Fourth Power
* 4 President Ilves
giving a speech,

* 5 Minister of
Culture Laine Janes
in folk costume with
flowers, Mart Laar
(politician) etc.

* 6 Happy old people   As to the principle    -5
among the crowd, one   of the separation of
lady holding a         powers by
reprint of the         Montesquieu, he had
original Perno         in mind only the
Postimees.             legislative, the
                       executive and the
                       court powers.

* 7 The reprint of     According to the       Time factor is
the original Perno     President, calling     absent
Postimees.             the press the fourth
                       power would be

* 8 People listening   He said that the       Reference to longer
to the President's     press could be         time period
speech.                called a rank in
                       society, as later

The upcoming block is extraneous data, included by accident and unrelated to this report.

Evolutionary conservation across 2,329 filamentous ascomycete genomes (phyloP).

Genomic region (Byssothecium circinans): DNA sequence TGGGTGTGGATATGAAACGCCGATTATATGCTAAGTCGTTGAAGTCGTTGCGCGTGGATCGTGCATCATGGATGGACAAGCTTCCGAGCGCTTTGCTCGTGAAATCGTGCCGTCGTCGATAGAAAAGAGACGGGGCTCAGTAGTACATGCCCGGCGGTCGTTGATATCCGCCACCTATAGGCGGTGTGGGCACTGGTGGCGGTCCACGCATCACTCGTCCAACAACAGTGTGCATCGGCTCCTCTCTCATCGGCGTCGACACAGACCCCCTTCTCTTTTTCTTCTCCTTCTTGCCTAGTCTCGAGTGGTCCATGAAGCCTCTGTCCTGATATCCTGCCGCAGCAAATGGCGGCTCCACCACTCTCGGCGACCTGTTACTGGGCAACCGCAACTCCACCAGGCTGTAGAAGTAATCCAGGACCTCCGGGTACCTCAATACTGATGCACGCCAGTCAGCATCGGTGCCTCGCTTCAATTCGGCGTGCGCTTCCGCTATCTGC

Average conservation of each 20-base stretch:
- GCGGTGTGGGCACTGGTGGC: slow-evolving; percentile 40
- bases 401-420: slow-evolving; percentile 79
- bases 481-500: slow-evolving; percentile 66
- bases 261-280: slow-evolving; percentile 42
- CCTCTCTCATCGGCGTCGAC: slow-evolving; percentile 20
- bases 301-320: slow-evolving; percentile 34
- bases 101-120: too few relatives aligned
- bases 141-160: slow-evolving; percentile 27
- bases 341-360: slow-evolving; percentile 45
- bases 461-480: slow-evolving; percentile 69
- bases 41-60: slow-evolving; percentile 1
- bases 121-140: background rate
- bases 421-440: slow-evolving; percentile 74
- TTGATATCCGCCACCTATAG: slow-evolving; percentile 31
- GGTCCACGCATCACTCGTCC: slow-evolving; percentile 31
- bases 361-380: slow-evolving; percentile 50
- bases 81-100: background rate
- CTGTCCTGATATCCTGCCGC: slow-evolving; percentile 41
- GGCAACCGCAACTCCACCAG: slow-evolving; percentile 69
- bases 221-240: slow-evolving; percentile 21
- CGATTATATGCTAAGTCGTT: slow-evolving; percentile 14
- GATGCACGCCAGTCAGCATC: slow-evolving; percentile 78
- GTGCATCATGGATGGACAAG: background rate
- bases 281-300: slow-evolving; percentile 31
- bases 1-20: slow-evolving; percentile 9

philosophers have

* 9 President TOOMAS   "Being defined as a    Historical ideas
HENDRIK ILVES,         'power' and a          presented as
delivering the         'watchdog', the        continuously topical
speech                 press tends to
                       legitimize only
* 10 Jannsen's         ideas tackled by the
monument with          Government, the
people, from the       Parliament and the
entrance of            Court. Or in other
Postimees building     words: being the
                       fourth power and not
Speech is narrated     a rank in society
as in live             allows the state to
broadcast, though      set the agenda for